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High frequency

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Medium Frequency

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Low Frequency

Frequency is a term that’s being used more and more. That’s because new tools offer you more control over frequency than ever before. Noise reduction, sharpening, and HDR all offer unprecedented control over the look and feel of detail in our images. Frequency is used to describe the amount of detail packed into a given area of an image. This is measured by the amount of tonal variation between rows or columns of pixels. Imagine measuring an image with a line that passes across it (horizontally from left to right or vertically from top to bottom). The mean or average tonal value along lines can be charted and then compared to values from other measurement lines, especially those nearest to each other.

In high frequency images you’ll find a great deal of variation between measurements; many lines, thick and/or thin, and lots of texture, coarse and/or fine, rendered with high contrast.

In medium frequency images you’ll find a modest amount of variation between measurements; clear contours with moderate to low amounts of texture in between.

In low frequency images you’ll find very little variation between measurements; characterized by smooth long gradations, often with reduced contrast or flat fields of color.

Many images contain a combination of high, medium, and low frequencies. When enhancing images you can choose to emphasize the dominant frequency or selectively enhance areas with different frequencies for even greater precision. Some software features provide ways to target these frequencies as you adjust them. When software doesn’t provide ways to target frequency, you can design an effect for that image area on a separate layer in Photoshop and mask it from other areas you don’t want to be treated in the same way.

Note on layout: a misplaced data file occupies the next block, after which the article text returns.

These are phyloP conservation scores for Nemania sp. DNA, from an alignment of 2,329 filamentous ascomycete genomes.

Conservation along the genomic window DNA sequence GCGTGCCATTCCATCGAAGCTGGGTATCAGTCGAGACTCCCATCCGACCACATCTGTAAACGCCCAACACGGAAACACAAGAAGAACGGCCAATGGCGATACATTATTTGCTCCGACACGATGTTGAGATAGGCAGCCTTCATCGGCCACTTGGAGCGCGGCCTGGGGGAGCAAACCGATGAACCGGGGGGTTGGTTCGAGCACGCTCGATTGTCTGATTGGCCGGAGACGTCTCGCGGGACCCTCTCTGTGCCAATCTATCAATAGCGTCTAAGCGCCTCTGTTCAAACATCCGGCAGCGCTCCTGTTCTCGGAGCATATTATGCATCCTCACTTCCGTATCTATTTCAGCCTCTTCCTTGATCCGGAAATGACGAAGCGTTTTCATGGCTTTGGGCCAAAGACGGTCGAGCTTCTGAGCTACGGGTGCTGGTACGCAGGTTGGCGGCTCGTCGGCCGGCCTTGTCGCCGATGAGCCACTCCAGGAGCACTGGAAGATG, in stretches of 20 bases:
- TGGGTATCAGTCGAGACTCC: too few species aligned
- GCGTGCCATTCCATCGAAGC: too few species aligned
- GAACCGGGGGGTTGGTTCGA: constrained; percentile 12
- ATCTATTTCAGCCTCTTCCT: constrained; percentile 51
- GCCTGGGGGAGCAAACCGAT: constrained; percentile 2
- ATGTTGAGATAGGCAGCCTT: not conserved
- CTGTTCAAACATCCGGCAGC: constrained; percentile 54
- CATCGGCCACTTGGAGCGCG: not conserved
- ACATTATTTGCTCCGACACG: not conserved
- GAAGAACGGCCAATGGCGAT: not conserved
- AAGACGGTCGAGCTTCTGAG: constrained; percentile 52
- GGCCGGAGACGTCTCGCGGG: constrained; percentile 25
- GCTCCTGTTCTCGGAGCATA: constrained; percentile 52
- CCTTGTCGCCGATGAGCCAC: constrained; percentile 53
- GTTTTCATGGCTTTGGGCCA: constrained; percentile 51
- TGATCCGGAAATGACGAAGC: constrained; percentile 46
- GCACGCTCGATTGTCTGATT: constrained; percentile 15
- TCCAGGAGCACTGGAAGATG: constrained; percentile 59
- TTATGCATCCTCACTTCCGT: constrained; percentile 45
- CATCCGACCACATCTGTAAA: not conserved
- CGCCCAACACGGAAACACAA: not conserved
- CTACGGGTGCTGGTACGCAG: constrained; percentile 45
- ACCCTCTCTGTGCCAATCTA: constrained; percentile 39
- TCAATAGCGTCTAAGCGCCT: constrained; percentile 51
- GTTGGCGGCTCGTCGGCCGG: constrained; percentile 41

In many cases, you don’t need to measure an image to decide what tack to take. By looking at an image with a discerning eye you’ll quickly be able to tell if and where an image contains high, medium, and/or low frequencies.

Simply being aware of and sensitive to frequency in images will encourage you to be more precise with your image adjustments. With a little extra care your images will all become stronger.

Read more about sharpening here.

Learn more in my digital photography and digital printing workshops.

Refraction LXIX 2

Of the three stages in a sound sharpening workflow – capture sharpening, creative sharpening, and output sharpening – creative sharpening is the stage that has the most impact.

The goal of creative sharpening is to give an image a specific look and feel. There are at least three things creative sharpening can do for your images. One, creative sharpening can prioritize; it can direct attention to specific areas of an image. Two, creative sharpening can enhance; qualitative aspects of images like texture and line, can be amplified to produce stronger responses. Three, creative sharpening can be used to accentuate different qualities of light; a great deal of detail is carried by the luminosity component of color and changing it changes the overall appearance of light within the image. Used consistently creative sharpening can produce a distinctive style that is more easily recognizable to viewers. (Remember, sharpening is a way to enhance details and it may also be used with its counterpart blurring to make effects appear even stronger by comparison.)